Asian markets bounce back as China eases lockdown measures; oil prices continue to rise

People hold an umbrella during the morning rush hour in Beijing on June 28, 2022. (Photo by Noel Celis/AFP)

HONG KONG, China (AFP) – Most Asian markets rebounded early losses on Tuesday, as oil continued its recent rally after China cut visitor quarantine times, raising hopes of stimulating a struggling economy.

The news comes as Beijing and Shanghai appear to have contained the coronavirus outbreak, which forced officials to impose lockdowns that exacerbated problems in the global supply chain.

Authorities have said arriving travelers will now only have to quarantine for 10 days instead of the three weeks that were in place during the pandemic.

This image, taken on June 18, 2022, shows arriving passengers waiting to be sent to quarantined destinations from Beijing International Airport in Beijing. (Photo by Leo RAMIREZ/AFP)

The news provided much-needed gains in equities, which were mostly eased by renewed fears of central bank rate hikes and soaring inflation.

On Monday, the Central People’s Bank of China pledged to support the world’s number two economy.

Earnings extended a rally seen last week on bets that a possible recession next year could allow CFOs to ease their monetary tightening campaign.

“This easing sends a message that the economy comes first,” said Li Changmin of Snowball Wealth. “It’s a sign of the importance of the economy at this juncture.”

After spending the morning in the red, Hong Kong, Shanghai, Tokyo, Seoul and Wellington were up, while Sydney, Manila and Bangkok were also up. Mumbai, Taipei and Jakarta have slipped, while Singapore has stagnated.

London, Paris and Frankfurt rose at the opening.

However, Huang Yanzhong of the New York Council on Foreign Relations warned: “It is not surprising that China has managed to return to the so-called zero after all its enormous efforts.

“But this does not mean that he can claim a complete and lasting victory because he did not destroy the virus,” he said. “If they don’t completely cordon off Beijing and Shanghai, the virus could get in at any time.”

However, while inflation and rates remain a concern, exacerbated by the war in Ukraine, some commentators remain relatively optimistic as the second half of the year approaches.

Market strategist Louis Navelier said in a note: “While it is sobering that the first half of the year is the worst since 1970, history also says that when the first half of the year falls by at least 15 percent, the second half of the year will average returns every time. 24 percent.”

And Ben Leidler, Global Markets Strategist at eToro, added that much of the expected economic weakness was largely priced in by dealers.

“Much has already been discounted by markets that may be in ‘bad news is good news’ mode as the slowdown eases inflation and interest rate concerns,” he said.

A “less bad” gradual decline in inflation risks is possible, as well as a slowdown rather than a recession leading to a “U-shaped” rebound. Investors are focusing on cheap and defensive assets while managing rising risks.”

Oil prices rose more than one percent, consolidating a rally that saw Brent and WTI up more than eight percent since Wednesday. Both major contracts fell heavily at the start of the month due to recession worries.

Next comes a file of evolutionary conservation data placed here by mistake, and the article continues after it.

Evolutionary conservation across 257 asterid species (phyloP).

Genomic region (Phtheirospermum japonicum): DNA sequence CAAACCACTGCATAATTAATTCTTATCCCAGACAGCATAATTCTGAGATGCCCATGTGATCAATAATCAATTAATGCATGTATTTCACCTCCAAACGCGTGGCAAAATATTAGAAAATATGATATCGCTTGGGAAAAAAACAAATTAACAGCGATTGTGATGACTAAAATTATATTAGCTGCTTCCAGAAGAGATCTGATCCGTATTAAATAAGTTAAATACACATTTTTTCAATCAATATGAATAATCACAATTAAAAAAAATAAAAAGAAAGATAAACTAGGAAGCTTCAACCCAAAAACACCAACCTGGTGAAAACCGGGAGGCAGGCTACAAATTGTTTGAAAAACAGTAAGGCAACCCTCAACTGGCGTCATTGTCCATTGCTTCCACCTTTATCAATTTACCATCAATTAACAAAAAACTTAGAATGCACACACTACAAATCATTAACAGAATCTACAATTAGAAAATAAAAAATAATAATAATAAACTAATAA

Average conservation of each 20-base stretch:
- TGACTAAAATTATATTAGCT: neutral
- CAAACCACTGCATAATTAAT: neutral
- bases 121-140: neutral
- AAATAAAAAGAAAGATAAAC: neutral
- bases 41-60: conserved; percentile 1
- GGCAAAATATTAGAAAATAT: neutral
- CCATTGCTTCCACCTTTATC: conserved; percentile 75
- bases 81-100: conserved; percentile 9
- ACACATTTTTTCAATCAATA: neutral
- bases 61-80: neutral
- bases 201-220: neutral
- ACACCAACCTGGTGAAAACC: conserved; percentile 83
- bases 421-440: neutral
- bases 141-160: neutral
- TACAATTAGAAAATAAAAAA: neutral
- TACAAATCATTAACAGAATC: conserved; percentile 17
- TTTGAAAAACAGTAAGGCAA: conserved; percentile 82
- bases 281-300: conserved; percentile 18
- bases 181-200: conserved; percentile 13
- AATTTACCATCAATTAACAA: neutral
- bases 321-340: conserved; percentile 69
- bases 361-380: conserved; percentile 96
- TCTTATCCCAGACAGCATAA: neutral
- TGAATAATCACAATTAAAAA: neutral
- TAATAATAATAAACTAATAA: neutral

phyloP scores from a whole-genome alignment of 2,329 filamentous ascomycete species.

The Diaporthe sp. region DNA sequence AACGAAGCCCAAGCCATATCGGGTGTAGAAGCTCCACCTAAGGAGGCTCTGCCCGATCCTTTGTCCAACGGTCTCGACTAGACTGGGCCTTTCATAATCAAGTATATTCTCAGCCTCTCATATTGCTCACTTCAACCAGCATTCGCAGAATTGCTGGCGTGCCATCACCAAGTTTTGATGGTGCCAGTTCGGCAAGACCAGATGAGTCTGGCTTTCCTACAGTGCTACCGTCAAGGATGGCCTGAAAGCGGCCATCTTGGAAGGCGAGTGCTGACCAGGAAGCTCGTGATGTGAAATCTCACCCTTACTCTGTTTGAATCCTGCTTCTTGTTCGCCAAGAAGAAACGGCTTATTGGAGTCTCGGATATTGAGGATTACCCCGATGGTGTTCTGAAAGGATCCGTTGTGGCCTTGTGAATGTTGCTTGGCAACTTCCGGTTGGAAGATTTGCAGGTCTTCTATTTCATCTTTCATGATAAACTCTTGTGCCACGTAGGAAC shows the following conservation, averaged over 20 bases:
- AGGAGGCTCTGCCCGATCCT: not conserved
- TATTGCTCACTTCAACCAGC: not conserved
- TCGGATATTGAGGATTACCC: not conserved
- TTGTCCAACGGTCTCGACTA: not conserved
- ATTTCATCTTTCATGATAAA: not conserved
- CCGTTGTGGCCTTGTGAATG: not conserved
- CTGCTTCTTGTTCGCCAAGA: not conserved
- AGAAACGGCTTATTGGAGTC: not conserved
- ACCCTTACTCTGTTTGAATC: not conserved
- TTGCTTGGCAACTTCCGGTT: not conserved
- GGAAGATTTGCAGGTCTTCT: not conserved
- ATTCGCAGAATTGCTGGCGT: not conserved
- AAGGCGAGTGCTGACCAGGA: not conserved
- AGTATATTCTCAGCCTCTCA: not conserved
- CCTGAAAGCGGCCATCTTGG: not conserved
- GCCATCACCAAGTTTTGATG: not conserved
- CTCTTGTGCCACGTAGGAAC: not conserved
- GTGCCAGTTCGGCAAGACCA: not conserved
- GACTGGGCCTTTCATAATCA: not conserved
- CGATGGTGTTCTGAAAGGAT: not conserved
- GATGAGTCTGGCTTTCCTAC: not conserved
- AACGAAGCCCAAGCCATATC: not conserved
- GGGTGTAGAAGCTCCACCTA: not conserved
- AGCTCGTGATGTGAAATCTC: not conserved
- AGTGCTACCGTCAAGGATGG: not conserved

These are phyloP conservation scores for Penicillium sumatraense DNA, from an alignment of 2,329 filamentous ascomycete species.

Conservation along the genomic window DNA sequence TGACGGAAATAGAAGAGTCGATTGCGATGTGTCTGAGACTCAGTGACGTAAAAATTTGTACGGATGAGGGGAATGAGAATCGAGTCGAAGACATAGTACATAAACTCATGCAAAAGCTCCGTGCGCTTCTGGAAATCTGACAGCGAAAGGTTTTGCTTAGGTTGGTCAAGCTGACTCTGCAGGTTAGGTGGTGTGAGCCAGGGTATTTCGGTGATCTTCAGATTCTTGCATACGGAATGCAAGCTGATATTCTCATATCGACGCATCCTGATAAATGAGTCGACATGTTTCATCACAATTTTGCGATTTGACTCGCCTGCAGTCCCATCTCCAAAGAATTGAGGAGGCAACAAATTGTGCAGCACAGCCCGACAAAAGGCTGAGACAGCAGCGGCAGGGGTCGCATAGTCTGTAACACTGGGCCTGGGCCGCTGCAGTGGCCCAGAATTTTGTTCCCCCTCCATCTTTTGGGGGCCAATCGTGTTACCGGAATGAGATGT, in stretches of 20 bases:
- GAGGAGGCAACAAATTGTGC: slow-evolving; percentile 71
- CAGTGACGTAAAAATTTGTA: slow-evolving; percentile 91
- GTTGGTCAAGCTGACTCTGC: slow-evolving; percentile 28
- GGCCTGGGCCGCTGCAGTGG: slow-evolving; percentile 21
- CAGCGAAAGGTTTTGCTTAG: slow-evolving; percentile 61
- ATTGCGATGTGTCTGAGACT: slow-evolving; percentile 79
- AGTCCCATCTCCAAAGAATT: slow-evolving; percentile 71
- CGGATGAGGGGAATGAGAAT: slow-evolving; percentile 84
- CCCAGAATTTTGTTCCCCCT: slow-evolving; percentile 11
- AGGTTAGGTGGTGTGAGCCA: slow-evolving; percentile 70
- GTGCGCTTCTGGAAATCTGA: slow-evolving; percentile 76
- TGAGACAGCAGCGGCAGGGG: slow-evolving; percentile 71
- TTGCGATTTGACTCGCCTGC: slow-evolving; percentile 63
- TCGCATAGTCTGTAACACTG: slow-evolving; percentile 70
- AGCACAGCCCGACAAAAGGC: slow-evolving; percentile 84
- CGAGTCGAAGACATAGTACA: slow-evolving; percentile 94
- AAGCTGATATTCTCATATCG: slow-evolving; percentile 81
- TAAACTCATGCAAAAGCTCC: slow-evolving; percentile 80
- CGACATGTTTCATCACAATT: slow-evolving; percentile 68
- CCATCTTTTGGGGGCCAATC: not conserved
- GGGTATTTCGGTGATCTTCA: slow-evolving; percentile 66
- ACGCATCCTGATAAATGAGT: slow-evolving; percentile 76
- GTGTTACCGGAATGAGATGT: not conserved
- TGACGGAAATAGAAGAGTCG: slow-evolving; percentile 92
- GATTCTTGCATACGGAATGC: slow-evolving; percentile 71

German Economics and Climate Protection Minister Robert Habeck shows a graph with forecasts of gas storage levels when he gives a press conference on energy security on June 23, 2022 at his ministry in Berlin. – He said Germany would raise the alert level under its emergency gas plan to secure supplies after a recent reduction in pipeline supplies from Russia. (Photo by Tobias SCHWARTZ/AFP)
(FILES) In this file photo taken March 12, 2019, a jack is at work at an oil production site in Cotulla, Texas. – On April 20, 2020, U.S. oil fell below $15 a barrel, its lowest level in more than two decades, as fears of a virus-driven demand shock and storage shortage overshadowed a production cut deal. (Photo by Lauren ELLIOTT/AFP)

The rise came on the back of rising demand from China, while supply concerns were fueled by political crises in the producing countries of Libya and Ecuador.

“The rhetoric surrounding the announcement of a Shanghai victory over Omicron seems to encourage Asian traders to keep buying,” said Geoffrey Halley of OANDA.

Meanwhile, ratings agency Moody’s confirmed that Russia defaulted on foreign debt for the first time in a century after bondholders failed to receive $100 million in interest payments.

The late payments followed a series of Western sanctions that further isolated Moscow after its invasion of Ukraine.

Russia lost the last opportunity to service its foreign currency loans after the United States lifted an exemption last month that allowed US investors to receive payments from Moscow.

– Key figures around 07:20 GMT –
Tokyo – Nikkei 225: up 0.7% to 27,049.47 (close)

Hong Kong – Hang Seng Index: up 0.6% to 22,374.65

Shanghai – Composite: up 0.9% to 3409.21 (close)

London – FTSE 100: up 0.9% to 7,322.05.

West Texas Intermediate: up 1.6% to $111.32 per barrel

Brent North Sea oil: up 1.6% to $117.00 per barrel

Dollar / yen: up to 135.54 yen from 135.48 yen on Monday.

EUR/USD: up $1.0595 from $1.0583

Pound/dollar: UP $1.2287 from $1.2268

Euro/lb: DOWN by 86.22p from 86.24p.

New York-Dow: DOWN 0.2% to 31,438.26 (close)

© Agence France-Presse